This is a crucial understanding of DIME, that relates to the fact that Grand Strategy is implemented via DIME and, indeed, a whole suite of vectors beyond DIME.  As a means of short-hand it is limited, and only useful in limited circumstances where there is a pre-existing coherent Grand Strategy and then implemented via a series of vectors of which DIME is a sub-set.  Unfortunately many authors have come to accept DIME as a strategy, not a means to implement strategy, and have missed the fact that without a coherent foreign and military policy to back it, DIME is a set of stateless vectors that can be utilized by anyone.  These policies are meant to give direction in which these vectors are to be organized, but utilizing them is a two-way street: the enemy gets a say, too.


Al Qaeda and Modern State Ideology Intersections

The Management of Savagery is part Grand Strategy, part Grand Tactics and fully fantastical in examining how expansive outcomes can come from limited means.  With that said it was drafted and created by an organization that was based in Afghanistan and had strong links to the Pashtun support network and the larger terror and criminal support networks of central asia and it reflects those understandings.  The aim of the doctrine is clearly spelled out in pp.24-25:

A – The first goal: Destroy a large part of the respect for America and spread confidence in the souls of Muslims by means of:

(1) Reveal the deceptive media to be a power without force.

(2) Force America to abandon its war against Islam by proxy and force it to attack directly so that the noble ones among the masses and a few of the noble ones among the armies of apostasy will see that their fear of deposing the regimes because America is their protector is misplaced and that when they depose the regimes, they are capable of opposing America if it interferes.

B – The second goal: Replace the human casualties sustained by the renewal movement during the past thirty years by means of the human aid that will probably come for two reasons:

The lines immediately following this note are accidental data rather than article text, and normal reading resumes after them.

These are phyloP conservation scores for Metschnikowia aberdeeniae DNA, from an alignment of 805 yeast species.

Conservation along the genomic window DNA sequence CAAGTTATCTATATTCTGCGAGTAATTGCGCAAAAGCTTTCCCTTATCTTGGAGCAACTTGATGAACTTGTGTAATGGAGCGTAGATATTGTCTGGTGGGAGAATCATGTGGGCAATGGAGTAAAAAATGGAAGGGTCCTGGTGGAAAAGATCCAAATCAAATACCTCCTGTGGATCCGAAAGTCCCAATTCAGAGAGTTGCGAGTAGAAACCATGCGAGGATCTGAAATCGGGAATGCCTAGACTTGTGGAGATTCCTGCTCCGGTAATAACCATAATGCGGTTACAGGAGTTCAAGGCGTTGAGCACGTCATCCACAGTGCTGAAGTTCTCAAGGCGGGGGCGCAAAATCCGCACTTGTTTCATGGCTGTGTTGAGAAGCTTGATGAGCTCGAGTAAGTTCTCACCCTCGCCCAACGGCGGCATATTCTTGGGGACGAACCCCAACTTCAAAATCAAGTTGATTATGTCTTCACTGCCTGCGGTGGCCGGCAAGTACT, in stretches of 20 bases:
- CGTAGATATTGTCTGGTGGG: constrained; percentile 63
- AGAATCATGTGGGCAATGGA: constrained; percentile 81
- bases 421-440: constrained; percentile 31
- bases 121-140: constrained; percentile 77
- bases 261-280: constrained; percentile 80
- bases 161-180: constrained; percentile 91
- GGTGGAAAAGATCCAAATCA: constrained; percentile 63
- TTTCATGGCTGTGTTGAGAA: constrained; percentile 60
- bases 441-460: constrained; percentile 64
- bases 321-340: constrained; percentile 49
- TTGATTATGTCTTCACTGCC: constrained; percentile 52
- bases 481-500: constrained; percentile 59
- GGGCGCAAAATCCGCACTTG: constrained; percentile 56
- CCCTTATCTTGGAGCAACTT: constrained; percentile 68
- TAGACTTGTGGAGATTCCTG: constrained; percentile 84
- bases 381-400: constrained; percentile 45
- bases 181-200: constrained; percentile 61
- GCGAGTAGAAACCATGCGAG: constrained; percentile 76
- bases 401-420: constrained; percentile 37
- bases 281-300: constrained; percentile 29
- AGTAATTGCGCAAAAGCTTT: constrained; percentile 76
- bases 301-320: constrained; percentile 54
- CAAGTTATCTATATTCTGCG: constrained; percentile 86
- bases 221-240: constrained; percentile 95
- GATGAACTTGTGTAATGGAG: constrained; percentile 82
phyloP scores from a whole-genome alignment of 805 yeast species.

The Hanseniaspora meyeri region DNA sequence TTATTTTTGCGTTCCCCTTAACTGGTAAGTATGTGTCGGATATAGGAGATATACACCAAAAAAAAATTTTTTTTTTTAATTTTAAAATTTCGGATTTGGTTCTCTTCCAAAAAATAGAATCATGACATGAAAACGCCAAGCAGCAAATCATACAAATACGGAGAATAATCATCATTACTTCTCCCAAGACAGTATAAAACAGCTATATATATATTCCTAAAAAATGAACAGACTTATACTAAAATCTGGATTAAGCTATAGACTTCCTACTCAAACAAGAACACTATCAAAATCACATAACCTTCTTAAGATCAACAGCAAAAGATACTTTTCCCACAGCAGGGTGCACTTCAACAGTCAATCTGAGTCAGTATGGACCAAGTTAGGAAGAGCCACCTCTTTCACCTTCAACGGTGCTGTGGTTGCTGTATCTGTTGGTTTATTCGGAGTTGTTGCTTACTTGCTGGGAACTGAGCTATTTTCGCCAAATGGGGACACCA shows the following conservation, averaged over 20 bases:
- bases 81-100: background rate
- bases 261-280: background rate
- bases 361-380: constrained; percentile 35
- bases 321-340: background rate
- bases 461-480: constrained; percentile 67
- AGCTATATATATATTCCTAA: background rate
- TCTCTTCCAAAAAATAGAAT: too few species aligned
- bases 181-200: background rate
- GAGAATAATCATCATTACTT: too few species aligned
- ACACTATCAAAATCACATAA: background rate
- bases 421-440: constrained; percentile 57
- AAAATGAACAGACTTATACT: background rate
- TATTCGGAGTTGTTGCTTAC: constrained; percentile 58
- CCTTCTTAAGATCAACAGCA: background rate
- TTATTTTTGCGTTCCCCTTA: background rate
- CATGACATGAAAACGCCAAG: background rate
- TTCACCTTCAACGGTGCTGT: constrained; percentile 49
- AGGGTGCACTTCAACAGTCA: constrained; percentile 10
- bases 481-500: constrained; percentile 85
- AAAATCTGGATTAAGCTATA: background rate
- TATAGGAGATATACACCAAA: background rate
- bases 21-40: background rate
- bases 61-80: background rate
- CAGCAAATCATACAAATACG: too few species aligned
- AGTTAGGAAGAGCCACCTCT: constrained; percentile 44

(1) Being dazzled by the operations which will be undertaken in opposition to America.

(2) Anger over the obvious, direct American interference in the Islamic world, such that that anger compounds the previous anger against America's support for the Zionist entity. It also transforms the suppressed anger toward the regimes of apostasy and tyranny into a positive anger. Human aid for the renewal movement will not dry up, especially when heedless people among the masses – and they are the majority – discover the truth of the collaboration of these regimes with the enemies of the Umma to such an extent that no deceptive veil will be of use and no pretext will remain for any claimant to the Islam of these regimes and their like.

(C) – The third goal: Work to expose the weakness of America’s centralized power by pushing it to abandon the media psychological war and the war by proxy until it fights directly. As a result, the apostates among all of the sects and groups and even Americans themselves will see that the remoteness of the primary center from the peripheries is a major factor contributing to the possible outbreak of chaos and savagery.

The first goal is coincident with that of the Transnationalists/Globalists: destroy respect for America.  The Transnational reasoning is as clear as that of al Qaeda.  Transnationalism is described by John Fonte in three good works:  The Ideological War within the West, Liberal Democracy vs Transnational Progressivism, and Transnationalist Left and Transnationalist Right.  Transnationalism is an emergent dogma that is a fusion of various leftist and radical movements starting with the Progressive movement in America and drawing its ideological bases from Communism, Fascism, Nazism, Democratic Socialism and Radicalism.  It is an anti-National distillation held by multiple organizations on how to remodel society from the view of an elite superstructure.  While those on the Transnational Left seek to do this for societal reasons, those on the Transnational Right seek to do that for economic reasons, and yet both utilize the same distillation of concepts, but with different emphasis.  Mr. Fonte describes the over-riding ideology, and thus a form of Grand Strategy, as follows:

Groups are what matter, not people. You are "Black" or "Christian" or "Mexican" or "Afghan" or "Sunni", you are not yourself. You also don't get to choose your group; it's inherent in what you were when you were born. Someone else will categorize you into your group, and you will become a number, a body to count to decide how important that group is. And your group won't change during your lifetime.

The goal of fairness is equality of result, not equality of opportunity. It isn't important to let individuals fulfill their potential and express their dreams, what's important is to make groups have power and representation in all things proportional to their numbers in the population. Fairness is for groups, not for individuals. The ideally fair system is based on quotas, not on merit, because that permits proper precise allocation of results.

Being a victim is politically significant. It's not merely a plea for help or something to be pitied; it's actually a status that grants extra political power. "Victimhood" isn't a cult, it's a valid political evaluation. Groups which are victims should be granted disproportionately more influence and representation, at the expense of the historic "dominant" culture.